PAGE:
TEACHERS PERCEPTIONS OF THE EFFECTS OF GOVERNMENT TAKE OVER OF SCHOOLS FROM VOLUNTARY AGENCIES IN ETSAKO LOCAL GOVERNMENT AREA OF EDO STATE
TEACHERS, PERCEPTIONS, EFFECTS, GOVERNMENT, TAKE, OVER, SCHOOLS, FROM, VOLUNTARY, AGENCIES, ETSAKO, LOCAL, GOVERNMENT, ARE E STATE
Teachers Perceptions Of The Effects Of Government Take Over Of Schools From Voluntary Agencies In Etsako Local Government Area Of Edo State, -abstract
The Research Work Was Aimed At Examining
Teachers Perceptions Of Government Take Over Of Schools From ...
The research work was aimed at examining
teachers perceptions of government take over of schools from voluntary agencies
in Etsako Edo State. Seven worker hypotheses were formulated and tested.
Sixty questionnaires were distributed to a sample of selected teachers who
completed the questionnaires which the researcher there on analyzed by means of
percentages. From the analysis, it was discovered that while government take
over was initially applauded in that is gave equal opportunity and
accessibility to formal education to all, and resulted in the formulation of a
uniform curriculum, the question of teacher welfare employment and conditions
of service still remained largely unresolved, contrastively, moral laxity,
depreciation of standard and quality and the dilapidation of structures and
equipment were the consequences of government control of schools. The study
therefore shows the need for the government to return schools to voluntary
agencies grant aids to the school and ensure that government policies and
guidelines are complied with in the schools through regular inspection to curb
excesses in the areas of admission, teacher’s employment and welfare, and the
course contents of the schools curricular.
Introduction/ background of study
Statement of problems
Purpose of the study
Scope of delimitation of study
Significance of the study
Definition of terms
The need for education
A brief survey of missionary
Activities and their impact on education before the takeover
A review of peoples perceptions of the effect of the take over
Method of study
Design of study
Method of data collection
Method of data analysis
Data analysis: interpretation and findings
Summary, conclusions and recommendations
BACKGROUND OF THE STUDY
Etsako , as
a geopolitical entity comprises three local government areas; Etsako
East, Etsako West and Etsako Central with their headquarters
at Agenebode Auchi and Fugar, respectively. The entire area is occupied by the
Etsako speaking people of Edo State, Nigeria. The three local government
areas are made up of clans consisting of Auchi, Uzairae, South Ibie, Anwai,
Aviele and Jagbe Clans in Etsako west local government area and Avianwu,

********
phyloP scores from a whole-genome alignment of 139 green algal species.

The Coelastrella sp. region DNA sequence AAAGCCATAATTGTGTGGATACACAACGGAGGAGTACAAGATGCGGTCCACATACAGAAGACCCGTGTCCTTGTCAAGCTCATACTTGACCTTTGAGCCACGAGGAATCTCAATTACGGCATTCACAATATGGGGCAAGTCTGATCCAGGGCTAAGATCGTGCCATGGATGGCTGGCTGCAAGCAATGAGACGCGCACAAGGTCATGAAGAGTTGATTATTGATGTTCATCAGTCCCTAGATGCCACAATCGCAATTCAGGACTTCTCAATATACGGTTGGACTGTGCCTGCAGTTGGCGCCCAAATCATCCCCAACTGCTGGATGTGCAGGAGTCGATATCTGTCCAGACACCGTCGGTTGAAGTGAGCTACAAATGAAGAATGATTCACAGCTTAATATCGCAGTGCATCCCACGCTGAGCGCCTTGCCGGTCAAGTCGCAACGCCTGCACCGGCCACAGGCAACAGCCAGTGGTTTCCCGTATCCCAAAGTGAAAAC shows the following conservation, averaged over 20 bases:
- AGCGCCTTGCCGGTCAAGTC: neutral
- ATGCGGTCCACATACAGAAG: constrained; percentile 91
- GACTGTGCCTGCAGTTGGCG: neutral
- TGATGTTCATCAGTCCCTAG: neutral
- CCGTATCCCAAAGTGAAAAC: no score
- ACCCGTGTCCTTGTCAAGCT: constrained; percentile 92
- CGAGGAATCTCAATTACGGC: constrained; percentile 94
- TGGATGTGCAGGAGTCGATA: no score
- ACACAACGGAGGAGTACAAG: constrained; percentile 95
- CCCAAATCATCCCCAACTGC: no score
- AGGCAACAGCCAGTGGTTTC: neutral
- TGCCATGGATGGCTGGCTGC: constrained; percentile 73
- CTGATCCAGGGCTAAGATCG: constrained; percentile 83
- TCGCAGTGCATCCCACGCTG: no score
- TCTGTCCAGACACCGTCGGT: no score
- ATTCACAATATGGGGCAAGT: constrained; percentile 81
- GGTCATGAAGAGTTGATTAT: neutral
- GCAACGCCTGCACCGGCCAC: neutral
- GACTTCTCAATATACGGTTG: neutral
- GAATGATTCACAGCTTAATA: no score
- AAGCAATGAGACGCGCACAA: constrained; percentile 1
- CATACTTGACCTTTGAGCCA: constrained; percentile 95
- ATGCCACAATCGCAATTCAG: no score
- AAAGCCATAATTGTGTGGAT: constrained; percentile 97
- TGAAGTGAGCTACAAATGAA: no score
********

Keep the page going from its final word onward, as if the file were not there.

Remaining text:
south Uneme and Experi clans in Etsako central local government area.
land mass is on the north eastern part of Edo state. Approximately
between latitude 7025 and 6045 east. It shares common boundaries with Akoko
Edo, Owan East and Esan North East local government area in Edo state, Kogi
state to the north and the River Niger across to Idah in Kogi State.
advent of the Europeans in the later part of the 19th century,
there existed a defined informal system of education where vocational, moral
and proper housekeeping ethics were taught. As early as the 19th century, Islam had filtered from
Idah in Bendel state across the River Niger and Okene Via Okpella, into this
area, however, their presence did not subsist as Christianity gained ascending
instead. However, one Islamic sect the Quadirriyya brotherhood, an academic or
scholarly sect of Muslims founded pockets of study centres in areas such as
Auchi, South Ibie, Aviele, Agbede e.t.c.
Quaran was memorized solely for religious purpose. The only landmark
educational institute which still stands as a monumental evidence of Islamic
contribution to formal education in this area is the present Momodu college,
Agbede, then known as Asarudeen college.
Christian missionaries, consisting the Catholics, Methodists and Anglicans, in
tandem with European merchants established a firm foothold in this area. As it
was in other parts of Nigerian evangelism was the sole aim of the missionaries
as commerce was for the merchants. In this dual transaction, the need to communication
barriers necessitated the establishment of schools by the various missions to
teach the three “RS” of the reading, writing and arithmetic. They aimed at
training interpreters and clerks for their different faiths and administration
for economic conveniences.
(1975: 1-3) wrote about the activities of catholic missionaries in Uzairue clan
in Etsako West local government area. According to him, the first missionaries
to set foot on Etsako soil were of French and German origin he noted that
they came into the religion in 1833. their first settlement, according to him
and Asoera, was at Ivianokpodi near Agenebode in Weppa wanno of Etsako
east local government area.
(1976) an eye witness of the early activities of the catholic missionaries in
Etsako asserted that the mission built and maintained elementary schools
and colleges in this area. Eleta (1965:2), also stated that the catholic
mission established and financed three boys secondary schools, namely; St.